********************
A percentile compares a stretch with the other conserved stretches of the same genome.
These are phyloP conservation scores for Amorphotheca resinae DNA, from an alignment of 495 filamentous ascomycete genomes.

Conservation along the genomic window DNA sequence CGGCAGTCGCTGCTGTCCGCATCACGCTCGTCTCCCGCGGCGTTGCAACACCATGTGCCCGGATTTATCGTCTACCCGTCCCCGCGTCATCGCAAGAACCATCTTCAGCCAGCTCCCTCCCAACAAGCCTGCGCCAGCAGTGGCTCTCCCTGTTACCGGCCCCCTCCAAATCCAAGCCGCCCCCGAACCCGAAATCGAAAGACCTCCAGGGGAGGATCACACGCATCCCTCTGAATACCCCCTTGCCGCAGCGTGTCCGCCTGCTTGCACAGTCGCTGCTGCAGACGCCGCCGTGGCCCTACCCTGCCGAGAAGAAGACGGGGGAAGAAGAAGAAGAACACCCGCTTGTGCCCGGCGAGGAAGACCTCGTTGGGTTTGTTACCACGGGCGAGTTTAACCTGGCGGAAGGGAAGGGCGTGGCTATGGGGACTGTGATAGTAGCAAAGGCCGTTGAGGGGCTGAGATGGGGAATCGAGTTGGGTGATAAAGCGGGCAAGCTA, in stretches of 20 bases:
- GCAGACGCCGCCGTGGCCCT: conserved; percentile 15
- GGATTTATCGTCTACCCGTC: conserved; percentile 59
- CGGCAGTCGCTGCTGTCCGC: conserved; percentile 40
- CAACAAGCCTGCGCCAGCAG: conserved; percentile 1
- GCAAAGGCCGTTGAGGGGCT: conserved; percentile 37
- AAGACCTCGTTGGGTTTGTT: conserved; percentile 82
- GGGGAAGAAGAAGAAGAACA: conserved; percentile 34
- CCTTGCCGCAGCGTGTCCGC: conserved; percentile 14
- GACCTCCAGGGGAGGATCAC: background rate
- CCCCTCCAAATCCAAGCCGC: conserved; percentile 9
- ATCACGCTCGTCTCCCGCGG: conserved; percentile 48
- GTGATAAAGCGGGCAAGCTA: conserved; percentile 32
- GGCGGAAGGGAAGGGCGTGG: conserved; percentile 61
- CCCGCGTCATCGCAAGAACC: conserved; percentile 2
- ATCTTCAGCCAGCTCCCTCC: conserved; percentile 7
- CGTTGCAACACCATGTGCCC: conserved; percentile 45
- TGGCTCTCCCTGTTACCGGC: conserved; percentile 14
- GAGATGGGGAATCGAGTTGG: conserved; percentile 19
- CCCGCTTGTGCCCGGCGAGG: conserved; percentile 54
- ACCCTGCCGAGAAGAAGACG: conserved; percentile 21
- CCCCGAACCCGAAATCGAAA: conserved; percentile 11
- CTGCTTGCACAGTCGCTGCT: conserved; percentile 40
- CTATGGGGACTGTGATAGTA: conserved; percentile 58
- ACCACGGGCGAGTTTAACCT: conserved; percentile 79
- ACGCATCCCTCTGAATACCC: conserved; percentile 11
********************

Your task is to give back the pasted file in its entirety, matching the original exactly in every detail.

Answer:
A percentile compares a stretch with the other conserved stretches of the same genome.
These are phyloP conservation scores for Amorphotheca resinae DNA, from an alignment of 495 filamentous ascomycete genomes.

Conservation along the genomic window DNA sequence CGGCAGTCGCTGCTGTCCGCATCACGCTCGTCTCCCGCGGCGTTGCAACACCATGTGCCCGGATTTATCGTCTACCCGTCCCCGCGTCATCGCAAGAACCATCTTCAGCCAGCTCCCTCCCAACAAGCCTGCGCCAGCAGTGGCTCTCCCTGTTACCGGCCCCCTCCAAATCCAAGCCGCCCCCGAACCCGAAATCGAAAGACCTCCAGGGGAGGATCACACGCATCCCTCTGAATACCCCCTTGCCGCAGCGTGTCCGCCTGCTTGCACAGTCGCTGCTGCAGACGCCGCCGTGGCCCTACCCTGCCGAGAAGAAGACGGGGGAAGAAGAAGAAGAACACCCGCTTGTGCCCGGCGAGGAAGACCTCGTTGGGTTTGTTACCACGGGCGAGTTTAACCTGGCGGAAGGGAAGGGCGTGGCTATGGGGACTGTGATAGTAGCAAAGGCCGTTGAGGGGCTGAGATGGGGAATCGAGTTGGGTGATAAAGCGGGCAAGCTA, in stretches of 20 bases:
- GCAGACGCCGCCGTGGCCCT: conserved; percentile 15
- GGATTTATCGTCTACCCGTC: conserved; percentile 59
- CGGCAGTCGCTGCTGTCCGC: conserved; percentile 40
- CAACAAGCCTGCGCCAGCAG: conserved; percentile 1
- GCAAAGGCCGTTGAGGGGCT: conserved; percentile 37
- AAGACCTCGTTGGGTTTGTT: conserved; percentile 82
- GGGGAAGAAGAAGAAGAACA: conserved; percentile 34
- CCTTGCCGCAGCGTGTCCGC: conserved; percentile 14
- GACCTCCAGGGGAGGATCAC: background rate
- CCCCTCCAAATCCAAGCCGC: conserved; percentile 9
- ATCACGCTCGTCTCCCGCGG: conserved; percentile 48
- GTGATAAAGCGGGCAAGCTA: conserved; percentile 32
- GGCGGAAGGGAAGGGCGTGG: conserved; percentile 61
- CCCGCGTCATCGCAAGAACC: conserved; percentile 2
- ATCTTCAGCCAGCTCCCTCC: conserved; percentile 7
- CGTTGCAACACCATGTGCCC: conserved; percentile 45
- TGGCTCTCCCTGTTACCGGC: conserved; percentile 14
- GAGATGGGGAATCGAGTTGG: conserved; percentile 19
- CCCGCTTGTGCCCGGCGAGG: conserved; percentile 54
- ACCCTGCCGAGAAGAAGACG: conserved; percentile 21
- CCCCGAACCCGAAATCGAAA: conserved; percentile 11
- CTGCTTGCACAGTCGCTGCT: conserved; percentile 40
- CTATGGGGACTGTGATAGTA: conserved; percentile 58
- ACCACGGGCGAGTTTAACCT: conserved; percentile 79
- ACGCATCCCTCTGAATACCC: conserved; percentile 11